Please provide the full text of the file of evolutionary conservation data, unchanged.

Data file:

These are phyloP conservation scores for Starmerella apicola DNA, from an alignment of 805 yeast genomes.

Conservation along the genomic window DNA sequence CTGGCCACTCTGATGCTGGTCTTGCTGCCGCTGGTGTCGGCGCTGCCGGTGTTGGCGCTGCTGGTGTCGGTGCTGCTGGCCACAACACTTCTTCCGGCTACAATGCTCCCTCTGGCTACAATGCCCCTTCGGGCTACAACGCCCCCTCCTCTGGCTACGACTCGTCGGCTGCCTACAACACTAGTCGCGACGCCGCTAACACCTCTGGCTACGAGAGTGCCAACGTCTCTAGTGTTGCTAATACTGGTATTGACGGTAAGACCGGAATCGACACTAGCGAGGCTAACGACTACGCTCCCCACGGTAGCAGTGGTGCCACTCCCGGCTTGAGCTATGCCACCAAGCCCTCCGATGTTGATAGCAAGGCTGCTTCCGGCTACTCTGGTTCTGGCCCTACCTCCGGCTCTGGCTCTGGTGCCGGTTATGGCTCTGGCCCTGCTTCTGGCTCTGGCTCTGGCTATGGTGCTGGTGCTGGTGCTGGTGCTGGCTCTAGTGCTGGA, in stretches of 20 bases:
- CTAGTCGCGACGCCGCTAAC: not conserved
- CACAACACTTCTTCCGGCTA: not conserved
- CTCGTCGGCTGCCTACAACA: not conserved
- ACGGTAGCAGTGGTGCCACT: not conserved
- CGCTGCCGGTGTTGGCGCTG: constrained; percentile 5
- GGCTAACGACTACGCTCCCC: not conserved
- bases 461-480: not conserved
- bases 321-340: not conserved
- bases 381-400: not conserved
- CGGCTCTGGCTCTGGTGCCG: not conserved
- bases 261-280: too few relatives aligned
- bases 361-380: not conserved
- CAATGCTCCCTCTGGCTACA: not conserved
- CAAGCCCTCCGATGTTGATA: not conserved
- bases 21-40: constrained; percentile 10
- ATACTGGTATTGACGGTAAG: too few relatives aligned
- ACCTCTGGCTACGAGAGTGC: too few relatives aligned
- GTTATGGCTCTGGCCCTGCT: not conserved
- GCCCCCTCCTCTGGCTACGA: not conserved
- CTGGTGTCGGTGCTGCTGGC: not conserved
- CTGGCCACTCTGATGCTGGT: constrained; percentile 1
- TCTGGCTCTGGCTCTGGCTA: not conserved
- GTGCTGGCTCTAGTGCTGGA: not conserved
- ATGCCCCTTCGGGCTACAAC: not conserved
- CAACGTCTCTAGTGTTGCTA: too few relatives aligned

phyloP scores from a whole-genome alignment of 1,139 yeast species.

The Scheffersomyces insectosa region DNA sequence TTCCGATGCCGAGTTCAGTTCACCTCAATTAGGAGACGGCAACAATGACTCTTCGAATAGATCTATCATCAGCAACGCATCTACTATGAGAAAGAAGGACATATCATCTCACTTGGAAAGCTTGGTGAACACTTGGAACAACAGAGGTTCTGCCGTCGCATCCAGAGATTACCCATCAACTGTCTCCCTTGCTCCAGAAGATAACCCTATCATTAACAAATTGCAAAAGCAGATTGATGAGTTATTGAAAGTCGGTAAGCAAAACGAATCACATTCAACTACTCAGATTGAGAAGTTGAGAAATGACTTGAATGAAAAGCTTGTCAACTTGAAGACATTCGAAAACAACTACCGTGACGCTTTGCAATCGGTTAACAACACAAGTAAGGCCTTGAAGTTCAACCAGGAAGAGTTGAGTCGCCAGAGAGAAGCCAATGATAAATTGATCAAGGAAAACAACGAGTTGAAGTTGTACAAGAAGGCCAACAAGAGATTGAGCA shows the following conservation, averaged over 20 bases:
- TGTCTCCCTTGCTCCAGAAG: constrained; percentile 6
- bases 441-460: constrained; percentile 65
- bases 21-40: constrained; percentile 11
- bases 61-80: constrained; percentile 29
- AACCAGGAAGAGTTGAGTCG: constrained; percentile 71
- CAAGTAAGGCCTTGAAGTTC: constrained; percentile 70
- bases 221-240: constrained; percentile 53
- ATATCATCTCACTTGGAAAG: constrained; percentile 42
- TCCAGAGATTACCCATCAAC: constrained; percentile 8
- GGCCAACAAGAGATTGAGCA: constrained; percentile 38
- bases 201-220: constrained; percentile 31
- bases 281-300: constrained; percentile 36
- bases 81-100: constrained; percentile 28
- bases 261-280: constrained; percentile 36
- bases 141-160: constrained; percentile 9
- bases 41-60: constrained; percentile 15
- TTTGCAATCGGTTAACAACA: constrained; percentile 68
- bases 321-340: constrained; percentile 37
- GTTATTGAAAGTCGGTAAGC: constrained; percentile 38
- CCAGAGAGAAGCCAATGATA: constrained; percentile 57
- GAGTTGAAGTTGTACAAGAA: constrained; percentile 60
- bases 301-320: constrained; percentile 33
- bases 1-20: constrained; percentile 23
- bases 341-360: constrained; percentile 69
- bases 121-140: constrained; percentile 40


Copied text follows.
These are phyloP conservation scores for Starmerella apicola DNA, from an alignment of 805 yeast genomes.

Conservation along the genomic window DNA sequence CTGGCCACTCTGATGCTGGTCTTGCTGCCGCTGGTGTCGGCGCTGCCGGTGTTGGCGCTGCTGGTGTCGGTGCTGCTGGCCACAACACTTCTTCCGGCTACAATGCTCCCTCTGGCTACAATGCCCCTTCGGGCTACAACGCCCCCTCCTCTGGCTACGACTCGTCGGCTGCCTACAACACTAGTCGCGACGCCGCTAACACCTCTGGCTACGAGAGTGCCAACGTCTCTAGTGTTGCTAATACTGGTATTGACGGTAAGACCGGAATCGACACTAGCGAGGCTAACGACTACGCTCCCCACGGTAGCAGTGGTGCCACTCCCGGCTTGAGCTATGCCACCAAGCCCTCCGATGTTGATAGCAAGGCTGCTTCCGGCTACTCTGGTTCTGGCCCTACCTCCGGCTCTGGCTCTGGTGCCGGTTATGGCTCTGGCCCTGCTTCTGGCTCTGGCTCTGGCTATGGTGCTGGTGCTGGTGCTGGTGCTGGCTCTAGTGCTGGA, in stretches of 20 bases:
- CTAGTCGCGACGCCGCTAAC: not conserved
- CACAACACTTCTTCCGGCTA: not conserved
- CTCGTCGGCTGCCTACAACA: not conserved
- ACGGTAGCAGTGGTGCCACT: not conserved
- CGCTGCCGGTGTTGGCGCTG: constrained; percentile 5
- GGCTAACGACTACGCTCCCC: not conserved
- bases 461-480: not conserved
- bases 321-340: not conserved
- bases 381-400: not conserved
- CGGCTCTGGCTCTGGTGCCG: not conserved
- bases 261-280: too few relatives aligned
- bases 361-380: not conserved
- CAATGCTCCCTCTGGCTACA: not conserved
- CAAGCCCTCCGATGTTGATA: not conserved
- bases 21-40: constrained; percentile 10
- ATACTGGTATTGACGGTAAG: too few relatives aligned
- ACCTCTGGCTACGAGAGTGC: too few relatives aligned
- GTTATGGCTCTGGCCCTGCT: not conserved
- GCCCCCTCCTCTGGCTACGA: not conserved
- CTGGTGTCGGTGCTGCTGGC: not conserved
- CTGGCCACTCTGATGCTGGT: constrained; percentile 1
- TCTGGCTCTGGCTCTGGCTA: not conserved
- GTGCTGGCTCTAGTGCTGGA: not conserved
- ATGCCCCTTCGGGCTACAAC: not conserved
- CAACGTCTCTAGTGTTGCTA: too few relatives aligned

phyloP scores from a whole-genome alignment of 1,139 yeast species.

The Scheffersomyces insectosa region DNA sequence TTCCGATGCCGAGTTCAGTTCACCTCAATTAGGAGACGGCAACAATGACTCTTCGAATAGATCTATCATCAGCAACGCATCTACTATGAGAAAGAAGGACATATCATCTCACTTGGAAAGCTTGGTGAACACTTGGAACAACAGAGGTTCTGCCGTCGCATCCAGAGATTACCCATCAACTGTCTCCCTTGCTCCAGAAGATAACCCTATCATTAACAAATTGCAAAAGCAGATTGATGAGTTATTGAAAGTCGGTAAGCAAAACGAATCACATTCAACTACTCAGATTGAGAAGTTGAGAAATGACTTGAATGAAAAGCTTGTCAACTTGAAGACATTCGAAAACAACTACCGTGACGCTTTGCAATCGGTTAACAACACAAGTAAGGCCTTGAAGTTCAACCAGGAAGAGTTGAGTCGCCAGAGAGAAGCCAATGATAAATTGATCAAGGAAAACAACGAGTTGAAGTTGTACAAGAAGGCCAACAAGAGATTGAGCA shows the following conservation, averaged over 20 bases:
- TGTCTCCCTTGCTCCAGAAG: constrained; percentile 6
- bases 441-460: constrained; percentile 65
- bases 21-40: constrained; percentile 11
- bases 61-80: constrained; percentile 29
- AACCAGGAAGAGTTGAGTCG: constrained; percentile 71
- CAAGTAAGGCCTTGAAGTTC: constrained; percentile 70
- bases 221-240: constrained; percentile 53
- ATATCATCTCACTTGGAAAG: constrained; percentile 42
- TCCAGAGATTACCCATCAAC: constrained; percentile 8
- GGCCAACAAGAGATTGAGCA: constrained; percentile 38
- bases 201-220: constrained; percentile 31
- bases 281-300: constrained; percentile 36
- bases 81-100: constrained; percentile 28
- bases 261-280: constrained; percentile 36
- bases 141-160: constrained; percentile 9
- bases 41-60: constrained; percentile 15
- TTTGCAATCGGTTAACAACA: constrained; percentile 68
- bases 321-340: constrained; percentile 37
- GTTATTGAAAGTCGGTAAGC: constrained; percentile 38
- CCAGAGAGAAGCCAATGATA: constrained; percentile 57
- GAGTTGAAGTTGTACAAGAA: constrained; percentile 60
- bases 301-320: constrained; percentile 33
- bases 1-20: constrained; percentile 23
- bases 341-360: constrained; percentile 69
- bases 121-140: constrained; percentile 40